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In September 1938, the Munich Agreement delivered the Sudetenland to Germany. Six months later, Hitler's troops marched unopposed into Prague and established the Protectorate of Bohemia and Moravia--the first non-German territory to be occupied by Nazi Germany. Although Czechs outnumbered Germans thirty to one, Nazi leaders were determined to make the region entirely German. Chad Bryant explores the origins and implementation of these plans as part of a wider history of Nazi rule and its consequences for the region. To make the Protectorate German, half the Czech population (and all Jews) would be expelled or killed, with the other half assimilated into a German national community with the correct racial and cultural composition. With the arrival of Reinhard Heydrich, Germanization measures accelerated. People faced mounting pressure from all sides. The Nazis required their subjects to act (and speak) German, while Czech patriots, and exiled leaders, pressed their countrymen to act as "good Czechs." By destroying democratic institutions, harnessing the economy, redefining citizenship, murdering the Jews, and creating a climate of terror, the Nazi occupation set the stage for the postwar expulsion of Czechoslovakia's three million Germans and for the Communists' rise to power in 1948. The region, Bryant shows, became entirely Czech, but not before Nazi rulers and their postwar successors had changed forever what it meant to be Czech, or German.

Prague Papers on History of International Relations

  • Auteur:
  • ISBN:
  • Date de sortie: 2009
  • Collection:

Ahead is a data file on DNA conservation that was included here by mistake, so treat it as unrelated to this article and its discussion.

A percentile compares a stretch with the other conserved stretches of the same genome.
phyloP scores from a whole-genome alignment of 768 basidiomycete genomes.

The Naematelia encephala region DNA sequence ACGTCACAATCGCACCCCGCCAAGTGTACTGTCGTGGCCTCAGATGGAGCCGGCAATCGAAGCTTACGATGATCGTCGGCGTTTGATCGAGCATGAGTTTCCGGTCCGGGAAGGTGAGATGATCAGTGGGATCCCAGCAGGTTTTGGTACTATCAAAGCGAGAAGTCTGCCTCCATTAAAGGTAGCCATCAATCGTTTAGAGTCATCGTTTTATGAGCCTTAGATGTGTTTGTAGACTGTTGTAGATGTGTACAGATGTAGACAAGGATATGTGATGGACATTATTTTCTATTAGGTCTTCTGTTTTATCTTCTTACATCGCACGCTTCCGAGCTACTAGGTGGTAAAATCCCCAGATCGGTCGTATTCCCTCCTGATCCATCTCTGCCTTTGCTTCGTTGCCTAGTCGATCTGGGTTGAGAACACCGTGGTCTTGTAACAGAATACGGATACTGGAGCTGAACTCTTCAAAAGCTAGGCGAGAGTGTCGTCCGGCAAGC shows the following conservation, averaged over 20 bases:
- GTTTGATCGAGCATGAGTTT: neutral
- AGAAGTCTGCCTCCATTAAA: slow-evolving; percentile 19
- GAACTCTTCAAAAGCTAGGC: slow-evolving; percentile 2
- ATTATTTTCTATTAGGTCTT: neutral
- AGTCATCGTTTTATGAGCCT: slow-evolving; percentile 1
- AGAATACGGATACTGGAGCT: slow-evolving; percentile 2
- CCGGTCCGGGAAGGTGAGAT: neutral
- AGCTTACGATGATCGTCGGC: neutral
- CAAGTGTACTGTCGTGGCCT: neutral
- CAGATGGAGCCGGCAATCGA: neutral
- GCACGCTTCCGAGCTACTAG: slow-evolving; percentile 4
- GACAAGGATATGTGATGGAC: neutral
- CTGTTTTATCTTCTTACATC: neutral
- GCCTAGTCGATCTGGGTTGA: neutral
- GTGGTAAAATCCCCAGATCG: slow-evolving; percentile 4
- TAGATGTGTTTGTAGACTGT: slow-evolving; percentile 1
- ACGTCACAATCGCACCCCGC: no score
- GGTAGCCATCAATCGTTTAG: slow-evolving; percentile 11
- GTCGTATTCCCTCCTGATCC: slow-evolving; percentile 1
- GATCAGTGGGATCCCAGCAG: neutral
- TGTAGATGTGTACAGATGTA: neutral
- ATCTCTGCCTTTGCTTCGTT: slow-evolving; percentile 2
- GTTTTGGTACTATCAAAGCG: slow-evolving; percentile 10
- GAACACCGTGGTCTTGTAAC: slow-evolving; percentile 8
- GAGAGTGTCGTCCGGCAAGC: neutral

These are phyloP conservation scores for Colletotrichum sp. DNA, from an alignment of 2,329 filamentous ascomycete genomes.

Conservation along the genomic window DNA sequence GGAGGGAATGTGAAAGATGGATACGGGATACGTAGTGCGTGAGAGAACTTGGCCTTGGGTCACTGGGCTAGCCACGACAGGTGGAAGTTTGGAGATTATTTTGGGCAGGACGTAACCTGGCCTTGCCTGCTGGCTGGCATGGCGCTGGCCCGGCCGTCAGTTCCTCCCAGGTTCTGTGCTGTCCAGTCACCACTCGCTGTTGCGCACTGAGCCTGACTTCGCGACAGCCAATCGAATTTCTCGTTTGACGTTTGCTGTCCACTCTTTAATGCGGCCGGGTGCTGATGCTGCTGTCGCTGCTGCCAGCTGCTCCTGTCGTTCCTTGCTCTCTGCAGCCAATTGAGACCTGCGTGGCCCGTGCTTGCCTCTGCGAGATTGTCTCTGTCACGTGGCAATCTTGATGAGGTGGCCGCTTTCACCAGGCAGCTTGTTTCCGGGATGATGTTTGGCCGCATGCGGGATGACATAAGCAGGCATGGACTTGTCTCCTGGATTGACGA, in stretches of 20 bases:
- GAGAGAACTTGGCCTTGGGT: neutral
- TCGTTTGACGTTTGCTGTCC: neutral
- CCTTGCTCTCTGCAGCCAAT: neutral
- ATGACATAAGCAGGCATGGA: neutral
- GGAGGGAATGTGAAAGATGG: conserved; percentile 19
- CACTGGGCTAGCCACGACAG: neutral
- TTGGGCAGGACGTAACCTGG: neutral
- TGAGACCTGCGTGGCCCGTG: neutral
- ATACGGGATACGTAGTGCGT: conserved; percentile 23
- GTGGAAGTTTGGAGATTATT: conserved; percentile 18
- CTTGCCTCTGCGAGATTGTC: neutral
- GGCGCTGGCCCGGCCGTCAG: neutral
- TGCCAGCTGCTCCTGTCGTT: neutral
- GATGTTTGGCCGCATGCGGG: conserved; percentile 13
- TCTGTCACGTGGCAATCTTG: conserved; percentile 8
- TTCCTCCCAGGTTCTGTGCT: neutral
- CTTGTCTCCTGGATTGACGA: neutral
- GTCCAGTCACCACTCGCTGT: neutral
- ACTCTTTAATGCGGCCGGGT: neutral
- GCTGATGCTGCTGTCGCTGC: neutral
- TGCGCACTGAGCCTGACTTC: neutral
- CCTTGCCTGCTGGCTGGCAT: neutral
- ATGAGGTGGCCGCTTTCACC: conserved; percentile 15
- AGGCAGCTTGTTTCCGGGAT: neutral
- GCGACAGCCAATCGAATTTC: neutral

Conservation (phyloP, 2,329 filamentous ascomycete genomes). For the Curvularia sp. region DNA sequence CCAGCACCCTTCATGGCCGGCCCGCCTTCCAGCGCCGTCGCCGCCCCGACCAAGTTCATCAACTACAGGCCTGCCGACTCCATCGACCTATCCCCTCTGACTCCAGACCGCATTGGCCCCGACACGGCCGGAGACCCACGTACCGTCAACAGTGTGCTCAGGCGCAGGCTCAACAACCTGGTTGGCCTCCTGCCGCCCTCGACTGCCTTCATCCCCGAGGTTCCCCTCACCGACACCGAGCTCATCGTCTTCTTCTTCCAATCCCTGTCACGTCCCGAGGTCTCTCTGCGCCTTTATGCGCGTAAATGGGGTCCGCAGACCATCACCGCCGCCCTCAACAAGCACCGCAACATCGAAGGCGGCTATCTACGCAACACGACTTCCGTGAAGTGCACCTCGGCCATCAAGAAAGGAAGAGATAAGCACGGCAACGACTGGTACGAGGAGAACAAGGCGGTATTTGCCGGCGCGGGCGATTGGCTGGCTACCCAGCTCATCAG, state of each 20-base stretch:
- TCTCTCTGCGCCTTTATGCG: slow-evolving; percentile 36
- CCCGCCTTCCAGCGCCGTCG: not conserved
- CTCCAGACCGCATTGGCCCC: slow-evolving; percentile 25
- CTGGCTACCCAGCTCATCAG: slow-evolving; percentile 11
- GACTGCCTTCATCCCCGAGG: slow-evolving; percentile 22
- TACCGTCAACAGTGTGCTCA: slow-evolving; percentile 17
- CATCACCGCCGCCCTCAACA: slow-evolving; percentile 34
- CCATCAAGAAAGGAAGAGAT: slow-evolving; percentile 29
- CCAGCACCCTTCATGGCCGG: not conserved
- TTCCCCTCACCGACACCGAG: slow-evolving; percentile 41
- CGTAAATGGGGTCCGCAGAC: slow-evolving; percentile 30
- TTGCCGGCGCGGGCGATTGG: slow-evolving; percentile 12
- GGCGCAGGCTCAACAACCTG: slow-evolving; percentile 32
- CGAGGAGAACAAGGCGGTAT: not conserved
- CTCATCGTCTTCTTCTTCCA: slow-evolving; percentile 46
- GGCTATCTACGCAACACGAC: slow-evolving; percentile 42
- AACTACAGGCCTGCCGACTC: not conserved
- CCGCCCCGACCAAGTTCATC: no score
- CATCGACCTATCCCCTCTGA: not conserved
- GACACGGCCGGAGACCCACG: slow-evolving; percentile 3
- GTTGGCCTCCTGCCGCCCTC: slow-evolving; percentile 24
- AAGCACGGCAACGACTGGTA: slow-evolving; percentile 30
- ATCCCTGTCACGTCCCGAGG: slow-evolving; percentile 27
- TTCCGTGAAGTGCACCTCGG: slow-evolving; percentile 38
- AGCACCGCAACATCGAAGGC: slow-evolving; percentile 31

• Total Download: 4186
  • Total Read: 5362

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Prague

  • Auteur: Arthur Phillips
  • ISBN: 1588362833
  • Date de sortie: 2002-09-17
  • Collection: Random House
  • Total Download: 5114
  • Total Read: 4159

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BONUS: This edition contains excerpts from Arthur Phillips's The Tragedy of Arthur, The Song Is You, The Egyptologist, and Angelica. A first novel of startling scope and ambition, Prague depicts an intentionally lost Lost Generation as it follows five American expats who come to Budapest in the early 1990s to seek their fortune—financial, romantic, and spiritual—in an exotic city newly opened to the West. They harbor the vague suspicion that their counterparts in Prague, where the atmospheric decay of post–Cold War Europe is even more cinematically perfect, have it better. Still, they hope to find adventure, inspiration, a gold rush, or history in the making. What they actually find is a deceptively beautiful place that they often fail to understand. What does it mean to fret about your fledgling career when the man across the table was tortured by two different regimes? How does your short, uneventful life compare to the lives of those who actually resisted, fought, and died? What does your angst mean in a city still pocked with bullet holes from war and crushed rebellion? Journalist John Price finds these questions impossible to answer yet impossible to avoid, though he tries to forget them in the din of Budapest’ s nightclubs, in a romance with a secretive young diplomat, at the table of an elderly cocktail pianist, and in the moody company of a young man obsessed with nostalgia. Arriving in Budapest one spring day to pursue his elusive brother, John finds himself pursuing something else entirely, something he can’t quite put a name to, something that will draw him into stories much larger than himself. With humor, intelligence, masterly prose, and profound affection for both Budapest and his own characters, Arthur Phillips not only captures his contemporaries but also brilliantly renders the Hungary of past and present: the generations of failed revolutionaries and lyric poets, opportunists and profiteers, heroes and storytellers.